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Jepson Field Book volume 10 page 52 | University and Jepson Herbaria Archives, University of California, Berkeley

 
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Jepson Field Book volume 10 page 52
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Briceland  - The Indian says a good peeler will fall a small tree first and lay the big tree across it, so as to be able to get at the under bark. - 2600 lbs of tanbark is a ton here. It is ready to come in when it begins to "coil" or has "coiled" i.e. curls. - Mature Douglas Spruce trees have a very rough bark which is  very deeply furrowed, the bark being 3 or 4 in. thick. - Maul Oaks have a thin bark, perhaps the thinnest of any of the Calif. oaks which become trees. The fissuring is superficial as if narrow ribbon-like pieces were laid on the outside and more or less irregularly interwoven. Black Oak has a thick bark. The bark is brittle and reddish, but not so red as the brittle bark of the Coast Live Oak. Cont. 5 p. on. ::::::::: June 12, 1903.  - The Foreman of the tanbark camp, Mr Fearrien says there are four or five days in August in which oaks peeled will not sprout -- about Aug. 14 -- Redwood the same. I noticed White Oak (Garryana) was used for fencing posts on the Harris ridge -- great quantities of them. This man says White Oak is used; Black Oak will rot right off, bad as Fir (Douglas Spruce). White Oak soft, stick your axe right into it like Redwood, but heart hard. Tan Oak standing peeled trees live 2 yrs, die 3rd year. Mules carry 300 lbs of bark. Best way of getting it out. Saves making sled roads. Can carry it out of any place -- even from one tree by building a trail -- saves handling and breaking up. A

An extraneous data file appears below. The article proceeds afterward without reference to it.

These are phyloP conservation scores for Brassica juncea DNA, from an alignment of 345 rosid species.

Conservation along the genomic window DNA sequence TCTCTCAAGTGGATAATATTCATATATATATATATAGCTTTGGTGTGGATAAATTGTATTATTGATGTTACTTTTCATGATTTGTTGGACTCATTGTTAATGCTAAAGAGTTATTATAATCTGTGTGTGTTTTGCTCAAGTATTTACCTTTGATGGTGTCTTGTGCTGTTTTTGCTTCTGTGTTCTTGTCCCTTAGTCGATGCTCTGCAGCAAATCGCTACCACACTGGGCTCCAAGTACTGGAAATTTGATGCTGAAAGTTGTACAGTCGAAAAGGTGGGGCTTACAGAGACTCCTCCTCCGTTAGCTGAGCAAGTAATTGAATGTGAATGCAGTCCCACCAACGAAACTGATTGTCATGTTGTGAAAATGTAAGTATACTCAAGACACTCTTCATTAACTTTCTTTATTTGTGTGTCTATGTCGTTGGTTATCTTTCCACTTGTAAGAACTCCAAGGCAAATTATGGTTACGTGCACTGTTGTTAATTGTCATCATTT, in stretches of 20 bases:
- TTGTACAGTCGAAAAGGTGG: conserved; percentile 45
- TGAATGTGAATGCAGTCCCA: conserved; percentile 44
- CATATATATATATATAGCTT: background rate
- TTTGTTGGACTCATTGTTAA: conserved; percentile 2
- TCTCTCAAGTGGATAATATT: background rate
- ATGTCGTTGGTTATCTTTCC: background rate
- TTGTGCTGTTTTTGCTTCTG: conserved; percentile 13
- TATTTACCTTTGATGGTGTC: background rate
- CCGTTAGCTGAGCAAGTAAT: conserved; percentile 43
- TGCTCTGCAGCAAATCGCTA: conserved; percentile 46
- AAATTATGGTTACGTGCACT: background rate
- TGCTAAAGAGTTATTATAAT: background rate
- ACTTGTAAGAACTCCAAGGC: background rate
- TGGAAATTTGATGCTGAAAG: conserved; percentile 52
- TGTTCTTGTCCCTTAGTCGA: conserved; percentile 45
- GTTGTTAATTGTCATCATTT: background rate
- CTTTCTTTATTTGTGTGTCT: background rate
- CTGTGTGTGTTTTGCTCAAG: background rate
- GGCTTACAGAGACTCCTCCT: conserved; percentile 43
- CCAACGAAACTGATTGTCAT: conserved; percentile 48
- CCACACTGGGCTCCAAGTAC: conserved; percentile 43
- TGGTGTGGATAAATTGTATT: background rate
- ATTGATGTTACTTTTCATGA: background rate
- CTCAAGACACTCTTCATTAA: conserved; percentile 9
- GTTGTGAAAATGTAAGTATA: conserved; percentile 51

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University and Jepson Herbaria Archives, University of California, Berkeley
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